Broadway Legend Patti LuPone brought her show “Coulda, Woulda, Shoulda… Played That Part” to the Meymandi Concert Hall in Raleigh, NC. In the show, LuPone plays parts she could have played, should have played, and did play. This is the first time that LuPone has performed in North Carolina in 38 years, when she was still a member of The Acting Company before her breakout role in Evita.
The North Carolina Symphony played the first act of the performance with works from Offenbach, Youmans, and Gershwin, and LuPone came on after intermission to perform her show during the second act. Through the majority of the performance, she took us on a journey through her life and career mirroring her amazing memoir. She recounted her first role, her audition for the Juilliard School Drama Division, her first starring role on Broadway, roles she thought she should have played and roles she played but didn’t want to play.
Highlights of the night included her renditions of “Don’t Cry For Me Argentina” from Evita and “Never Never Land” from Peter Pan. She sang “Don’t Rain on My Parade” as her “go-to audition song” when she was first auditioning for Broadway roles; however, the night’s rendition gave the impression that she was trying to get out of the venue as quickly as possible and she messed up a few of the words while singing at the accelerated tempo. Her microphone, or the speaker system, seemed to be at a much lower volume than perhaps it should have been to carry the quieter songs throughout the concert hall. “Meadowlark” from The Baker’s Wife was good, but it was difficult to understand due to the aforementioned sound issues.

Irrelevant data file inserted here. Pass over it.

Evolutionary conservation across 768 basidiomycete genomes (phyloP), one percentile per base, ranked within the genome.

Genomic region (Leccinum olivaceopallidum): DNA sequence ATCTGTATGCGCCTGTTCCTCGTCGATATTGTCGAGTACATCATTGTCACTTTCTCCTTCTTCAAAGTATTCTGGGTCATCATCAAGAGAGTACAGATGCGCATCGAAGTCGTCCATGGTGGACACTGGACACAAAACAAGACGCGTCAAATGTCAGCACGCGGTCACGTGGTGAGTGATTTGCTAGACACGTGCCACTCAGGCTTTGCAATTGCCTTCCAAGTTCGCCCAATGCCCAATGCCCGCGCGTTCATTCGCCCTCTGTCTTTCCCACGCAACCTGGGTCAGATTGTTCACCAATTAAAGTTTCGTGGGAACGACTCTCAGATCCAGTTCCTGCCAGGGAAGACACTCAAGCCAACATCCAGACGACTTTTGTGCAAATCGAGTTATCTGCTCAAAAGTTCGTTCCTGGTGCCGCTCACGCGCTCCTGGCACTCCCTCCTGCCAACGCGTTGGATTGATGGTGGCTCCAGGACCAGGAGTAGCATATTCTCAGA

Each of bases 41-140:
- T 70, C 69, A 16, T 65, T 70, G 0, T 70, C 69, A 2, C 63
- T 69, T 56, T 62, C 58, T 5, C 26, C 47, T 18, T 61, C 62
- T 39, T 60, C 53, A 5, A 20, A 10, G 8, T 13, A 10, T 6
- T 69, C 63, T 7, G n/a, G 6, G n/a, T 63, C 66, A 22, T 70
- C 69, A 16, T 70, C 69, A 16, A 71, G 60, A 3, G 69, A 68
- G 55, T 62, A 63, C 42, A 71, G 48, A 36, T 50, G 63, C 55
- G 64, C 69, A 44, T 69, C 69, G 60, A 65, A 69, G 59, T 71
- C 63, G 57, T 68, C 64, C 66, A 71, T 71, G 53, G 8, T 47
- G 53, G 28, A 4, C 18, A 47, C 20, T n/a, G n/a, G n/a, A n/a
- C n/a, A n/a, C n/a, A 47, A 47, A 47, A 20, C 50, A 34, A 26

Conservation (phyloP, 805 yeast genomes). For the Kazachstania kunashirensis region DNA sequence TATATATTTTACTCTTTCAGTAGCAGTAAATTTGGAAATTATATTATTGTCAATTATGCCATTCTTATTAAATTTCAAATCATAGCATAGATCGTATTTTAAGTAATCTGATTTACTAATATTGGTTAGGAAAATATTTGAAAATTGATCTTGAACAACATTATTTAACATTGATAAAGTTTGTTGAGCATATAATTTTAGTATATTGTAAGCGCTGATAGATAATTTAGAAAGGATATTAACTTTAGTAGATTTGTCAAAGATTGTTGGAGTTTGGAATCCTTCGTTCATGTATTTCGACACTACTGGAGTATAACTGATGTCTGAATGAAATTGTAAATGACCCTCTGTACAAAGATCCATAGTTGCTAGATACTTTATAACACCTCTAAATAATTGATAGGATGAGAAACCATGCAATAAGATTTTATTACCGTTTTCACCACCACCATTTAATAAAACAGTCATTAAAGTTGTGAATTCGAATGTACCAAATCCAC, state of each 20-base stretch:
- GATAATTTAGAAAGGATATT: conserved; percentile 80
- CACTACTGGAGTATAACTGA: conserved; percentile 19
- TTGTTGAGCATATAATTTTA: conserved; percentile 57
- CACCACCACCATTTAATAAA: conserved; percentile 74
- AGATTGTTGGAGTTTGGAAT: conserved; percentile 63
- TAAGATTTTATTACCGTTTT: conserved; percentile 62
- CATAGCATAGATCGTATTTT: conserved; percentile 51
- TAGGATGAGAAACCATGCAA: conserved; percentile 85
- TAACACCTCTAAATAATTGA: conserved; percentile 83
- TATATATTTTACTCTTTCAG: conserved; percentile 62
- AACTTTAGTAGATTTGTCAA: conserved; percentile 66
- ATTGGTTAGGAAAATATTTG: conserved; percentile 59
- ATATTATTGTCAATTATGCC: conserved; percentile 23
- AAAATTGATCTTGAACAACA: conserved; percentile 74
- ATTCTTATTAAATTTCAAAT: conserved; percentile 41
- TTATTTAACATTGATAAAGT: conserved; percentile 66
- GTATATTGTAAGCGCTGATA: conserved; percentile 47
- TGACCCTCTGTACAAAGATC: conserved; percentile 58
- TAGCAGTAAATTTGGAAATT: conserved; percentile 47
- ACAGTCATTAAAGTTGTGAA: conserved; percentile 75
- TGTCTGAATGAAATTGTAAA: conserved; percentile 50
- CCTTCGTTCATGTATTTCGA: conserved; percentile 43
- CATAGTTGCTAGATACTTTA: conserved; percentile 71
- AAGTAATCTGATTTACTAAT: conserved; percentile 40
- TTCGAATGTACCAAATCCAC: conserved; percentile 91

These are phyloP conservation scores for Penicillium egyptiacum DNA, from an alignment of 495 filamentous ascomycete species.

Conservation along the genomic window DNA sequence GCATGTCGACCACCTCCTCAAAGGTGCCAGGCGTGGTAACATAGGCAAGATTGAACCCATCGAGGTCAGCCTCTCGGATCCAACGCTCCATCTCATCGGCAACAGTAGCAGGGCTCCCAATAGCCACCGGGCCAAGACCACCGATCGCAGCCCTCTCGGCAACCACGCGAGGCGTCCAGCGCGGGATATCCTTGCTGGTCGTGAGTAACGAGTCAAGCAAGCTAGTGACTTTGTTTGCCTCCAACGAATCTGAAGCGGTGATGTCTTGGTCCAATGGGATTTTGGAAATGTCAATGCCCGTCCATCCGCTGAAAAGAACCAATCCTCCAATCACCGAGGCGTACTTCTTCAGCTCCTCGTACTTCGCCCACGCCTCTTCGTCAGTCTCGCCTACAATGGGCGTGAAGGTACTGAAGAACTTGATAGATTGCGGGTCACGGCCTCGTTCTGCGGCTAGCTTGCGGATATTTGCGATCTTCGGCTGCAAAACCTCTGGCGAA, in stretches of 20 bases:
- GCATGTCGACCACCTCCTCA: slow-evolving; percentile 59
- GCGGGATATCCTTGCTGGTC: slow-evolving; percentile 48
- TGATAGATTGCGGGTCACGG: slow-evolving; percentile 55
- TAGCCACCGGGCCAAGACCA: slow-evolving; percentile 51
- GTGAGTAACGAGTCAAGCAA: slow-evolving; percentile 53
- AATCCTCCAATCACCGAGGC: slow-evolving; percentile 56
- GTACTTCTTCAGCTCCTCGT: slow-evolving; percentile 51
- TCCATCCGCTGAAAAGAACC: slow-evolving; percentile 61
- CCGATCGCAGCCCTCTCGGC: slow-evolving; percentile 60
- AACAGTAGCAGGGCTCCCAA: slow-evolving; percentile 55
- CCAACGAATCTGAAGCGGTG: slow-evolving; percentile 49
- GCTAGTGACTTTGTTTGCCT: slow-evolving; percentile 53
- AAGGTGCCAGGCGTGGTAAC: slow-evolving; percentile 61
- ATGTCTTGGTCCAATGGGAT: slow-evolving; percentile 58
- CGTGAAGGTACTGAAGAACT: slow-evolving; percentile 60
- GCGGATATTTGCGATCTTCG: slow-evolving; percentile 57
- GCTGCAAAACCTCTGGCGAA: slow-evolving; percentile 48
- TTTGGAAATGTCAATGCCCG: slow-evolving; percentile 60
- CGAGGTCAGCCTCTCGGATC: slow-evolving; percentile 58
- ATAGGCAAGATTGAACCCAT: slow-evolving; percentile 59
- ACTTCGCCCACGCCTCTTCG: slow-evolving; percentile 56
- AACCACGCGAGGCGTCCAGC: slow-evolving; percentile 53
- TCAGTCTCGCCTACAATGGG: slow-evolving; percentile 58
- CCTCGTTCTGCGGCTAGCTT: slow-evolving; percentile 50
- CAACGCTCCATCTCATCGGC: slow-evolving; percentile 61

“Everything’s Coming Up Roses” from Gypsy and “Invisible” from Women on the Verge of a Nervous Breakdown were both songs we were excited about and she performed both of them beautifully! The only thing that could have made the night more magical (excluding the sound issues) would have been if Laura Benanti had made a surprise appearance. She came back out twice after ending her set, she sang an encore of “Invisible” and then came back out a second time to serenade the audience with a blessing.
Photo credit: Amy Arbus Photo Credit: Broadway.com
The show was fantastic overall, and Patti LuPone commands the stage, even stopping people in their tracks when she came back out to sing her a cappella blessing “A Hundred Years From Today”. We waited after the show by her car and both she and her staff were incredibly gracious about meeting us and others. She proves to be a Broadway legend by embodying the qualities of a quintessential performer; she has the talent. the grace, and humility that every great performer should possess.